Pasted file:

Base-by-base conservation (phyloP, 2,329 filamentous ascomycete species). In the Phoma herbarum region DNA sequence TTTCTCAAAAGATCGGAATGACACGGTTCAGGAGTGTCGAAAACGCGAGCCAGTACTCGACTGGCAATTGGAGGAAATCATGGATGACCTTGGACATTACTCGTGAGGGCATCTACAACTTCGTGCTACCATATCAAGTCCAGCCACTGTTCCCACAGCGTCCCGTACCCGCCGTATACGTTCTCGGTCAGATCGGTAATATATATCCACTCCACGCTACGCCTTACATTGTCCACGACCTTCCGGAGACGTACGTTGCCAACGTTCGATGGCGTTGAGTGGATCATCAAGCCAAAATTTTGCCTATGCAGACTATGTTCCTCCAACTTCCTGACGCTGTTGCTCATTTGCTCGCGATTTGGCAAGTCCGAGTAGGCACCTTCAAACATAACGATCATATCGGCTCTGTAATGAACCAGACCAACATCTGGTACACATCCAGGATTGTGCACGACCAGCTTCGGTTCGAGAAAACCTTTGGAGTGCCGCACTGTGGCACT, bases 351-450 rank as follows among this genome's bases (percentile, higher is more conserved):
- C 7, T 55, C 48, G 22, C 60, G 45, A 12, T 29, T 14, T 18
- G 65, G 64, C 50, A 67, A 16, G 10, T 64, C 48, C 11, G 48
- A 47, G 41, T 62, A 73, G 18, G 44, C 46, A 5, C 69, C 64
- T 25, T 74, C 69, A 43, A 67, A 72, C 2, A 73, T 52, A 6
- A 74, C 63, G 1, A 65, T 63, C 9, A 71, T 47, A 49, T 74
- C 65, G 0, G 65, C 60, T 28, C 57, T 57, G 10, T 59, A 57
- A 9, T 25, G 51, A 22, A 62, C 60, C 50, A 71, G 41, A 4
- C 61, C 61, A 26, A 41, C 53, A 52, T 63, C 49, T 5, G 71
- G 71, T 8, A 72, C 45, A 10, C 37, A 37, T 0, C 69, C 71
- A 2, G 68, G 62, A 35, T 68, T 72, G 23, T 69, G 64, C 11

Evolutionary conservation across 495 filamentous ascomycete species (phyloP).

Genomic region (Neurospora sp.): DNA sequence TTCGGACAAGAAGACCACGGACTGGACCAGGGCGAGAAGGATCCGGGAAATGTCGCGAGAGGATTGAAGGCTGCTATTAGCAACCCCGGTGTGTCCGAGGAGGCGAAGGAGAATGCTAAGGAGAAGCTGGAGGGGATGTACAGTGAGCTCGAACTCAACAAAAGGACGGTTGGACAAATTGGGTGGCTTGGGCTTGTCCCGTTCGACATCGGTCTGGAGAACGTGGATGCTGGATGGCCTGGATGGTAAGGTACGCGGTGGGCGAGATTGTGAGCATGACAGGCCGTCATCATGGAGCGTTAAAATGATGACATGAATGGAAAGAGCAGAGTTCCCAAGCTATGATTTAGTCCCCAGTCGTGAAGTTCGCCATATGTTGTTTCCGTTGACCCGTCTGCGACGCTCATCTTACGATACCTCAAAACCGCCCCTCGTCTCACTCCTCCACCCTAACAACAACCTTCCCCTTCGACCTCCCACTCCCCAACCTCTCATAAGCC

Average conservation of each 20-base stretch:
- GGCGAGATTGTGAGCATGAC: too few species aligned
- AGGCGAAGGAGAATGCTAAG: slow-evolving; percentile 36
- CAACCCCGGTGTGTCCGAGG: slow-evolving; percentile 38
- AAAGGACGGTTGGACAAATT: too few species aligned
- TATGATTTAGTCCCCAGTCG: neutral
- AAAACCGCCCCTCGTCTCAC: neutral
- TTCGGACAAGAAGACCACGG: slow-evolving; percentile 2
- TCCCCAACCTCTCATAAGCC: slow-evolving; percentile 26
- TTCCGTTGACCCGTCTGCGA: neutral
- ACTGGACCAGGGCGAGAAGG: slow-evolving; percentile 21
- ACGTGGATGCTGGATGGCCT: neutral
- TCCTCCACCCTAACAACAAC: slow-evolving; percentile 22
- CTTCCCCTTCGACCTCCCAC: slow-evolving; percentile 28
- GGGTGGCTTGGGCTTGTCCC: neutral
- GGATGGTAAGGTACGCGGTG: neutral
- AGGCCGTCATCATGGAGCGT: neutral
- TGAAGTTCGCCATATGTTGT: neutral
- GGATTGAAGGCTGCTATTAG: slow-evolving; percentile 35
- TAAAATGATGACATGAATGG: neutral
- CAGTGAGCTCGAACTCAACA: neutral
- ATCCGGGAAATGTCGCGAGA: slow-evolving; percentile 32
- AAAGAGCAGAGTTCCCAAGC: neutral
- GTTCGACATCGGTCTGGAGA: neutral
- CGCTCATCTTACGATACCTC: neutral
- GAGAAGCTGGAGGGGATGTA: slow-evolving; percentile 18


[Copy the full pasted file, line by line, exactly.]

Base-by-base conservation (phyloP, 2,329 filamentous ascomycete species). In the Phoma herbarum region DNA sequence TTTCTCAAAAGATCGGAATGACACGGTTCAGGAGTGTCGAAAACGCGAGCCAGTACTCGACTGGCAATTGGAGGAAATCATGGATGACCTTGGACATTACTCGTGAGGGCATCTACAACTTCGTGCTACCATATCAAGTCCAGCCACTGTTCCCACAGCGTCCCGTACCCGCCGTATACGTTCTCGGTCAGATCGGTAATATATATCCACTCCACGCTACGCCTTACATTGTCCACGACCTTCCGGAGACGTACGTTGCCAACGTTCGATGGCGTTGAGTGGATCATCAAGCCAAAATTTTGCCTATGCAGACTATGTTCCTCCAACTTCCTGACGCTGTTGCTCATTTGCTCGCGATTTGGCAAGTCCGAGTAGGCACCTTCAAACATAACGATCATATCGGCTCTGTAATGAACCAGACCAACATCTGGTACACATCCAGGATTGTGCACGACCAGCTTCGGTTCGAGAAAACCTTTGGAGTGCCGCACTGTGGCACT, bases 351-450 rank as follows among this genome's bases (percentile, higher is more conserved):
- C 7, T 55, C 48, G 22, C 60, G 45, A 12, T 29, T 14, T 18
- G 65, G 64, C 50, A 67, A 16, G 10, T 64, C 48, C 11, G 48
- A 47, G 41, T 62, A 73, G 18, G 44, C 46, A 5, C 69, C 64
- T 25, T 74, C 69, A 43, A 67, A 72, C 2, A 73, T 52, A 6
- A 74, C 63, G 1, A 65, T 63, C 9, A 71, T 47, A 49, T 74
- C 65, G 0, G 65, C 60, T 28, C 57, T 57, G 10, T 59, A 57
- A 9, T 25, G 51, A 22, A 62, C 60, C 50, A 71, G 41, A 4
- C 61, C 61, A 26, A 41, C 53, A 52, T 63, C 49, T 5, G 71
- G 71, T 8, A 72, C 45, A 10, C 37, A 37, T 0, C 69, C 71
- A 2, G 68, G 62, A 35, T 68, T 72, G 23, T 69, G 64, C 11

Evolutionary conservation across 495 filamentous ascomycete species (phyloP).

Genomic region (Neurospora sp.): DNA sequence TTCGGACAAGAAGACCACGGACTGGACCAGGGCGAGAAGGATCCGGGAAATGTCGCGAGAGGATTGAAGGCTGCTATTAGCAACCCCGGTGTGTCCGAGGAGGCGAAGGAGAATGCTAAGGAGAAGCTGGAGGGGATGTACAGTGAGCTCGAACTCAACAAAAGGACGGTTGGACAAATTGGGTGGCTTGGGCTTGTCCCGTTCGACATCGGTCTGGAGAACGTGGATGCTGGATGGCCTGGATGGTAAGGTACGCGGTGGGCGAGATTGTGAGCATGACAGGCCGTCATCATGGAGCGTTAAAATGATGACATGAATGGAAAGAGCAGAGTTCCCAAGCTATGATTTAGTCCCCAGTCGTGAAGTTCGCCATATGTTGTTTCCGTTGACCCGTCTGCGACGCTCATCTTACGATACCTCAAAACCGCCCCTCGTCTCACTCCTCCACCCTAACAACAACCTTCCCCTTCGACCTCCCACTCCCCAACCTCTCATAAGCC

Average conservation of each 20-base stretch:
- GGCGAGATTGTGAGCATGAC: too few species aligned
- AGGCGAAGGAGAATGCTAAG: slow-evolving; percentile 36
- CAACCCCGGTGTGTCCGAGG: slow-evolving; percentile 38
- AAAGGACGGTTGGACAAATT: too few species aligned
- TATGATTTAGTCCCCAGTCG: neutral
- AAAACCGCCCCTCGTCTCAC: neutral
- TTCGGACAAGAAGACCACGG: slow-evolving; percentile 2
- TCCCCAACCTCTCATAAGCC: slow-evolving; percentile 26
- TTCCGTTGACCCGTCTGCGA: neutral
- ACTGGACCAGGGCGAGAAGG: slow-evolving; percentile 21
- ACGTGGATGCTGGATGGCCT: neutral
- TCCTCCACCCTAACAACAAC: slow-evolving; percentile 22
- CTTCCCCTTCGACCTCCCAC: slow-evolving; percentile 28
- GGGTGGCTTGGGCTTGTCCC: neutral
- GGATGGTAAGGTACGCGGTG: neutral
- AGGCCGTCATCATGGAGCGT: neutral
- TGAAGTTCGCCATATGTTGT: neutral
- GGATTGAAGGCTGCTATTAG: slow-evolving; percentile 35
- TAAAATGATGACATGAATGG: neutral
- CAGTGAGCTCGAACTCAACA: neutral
- ATCCGGGAAATGTCGCGAGA: slow-evolving; percentile 32
- AAAGAGCAGAGTTCCCAAGC: neutral
- GTTCGACATCGGTCTGGAGA: neutral
- CGCTCATCTTACGATACCTC: neutral
- GAGAAGCTGGAGGGGATGTA: slow-evolving; percentile 18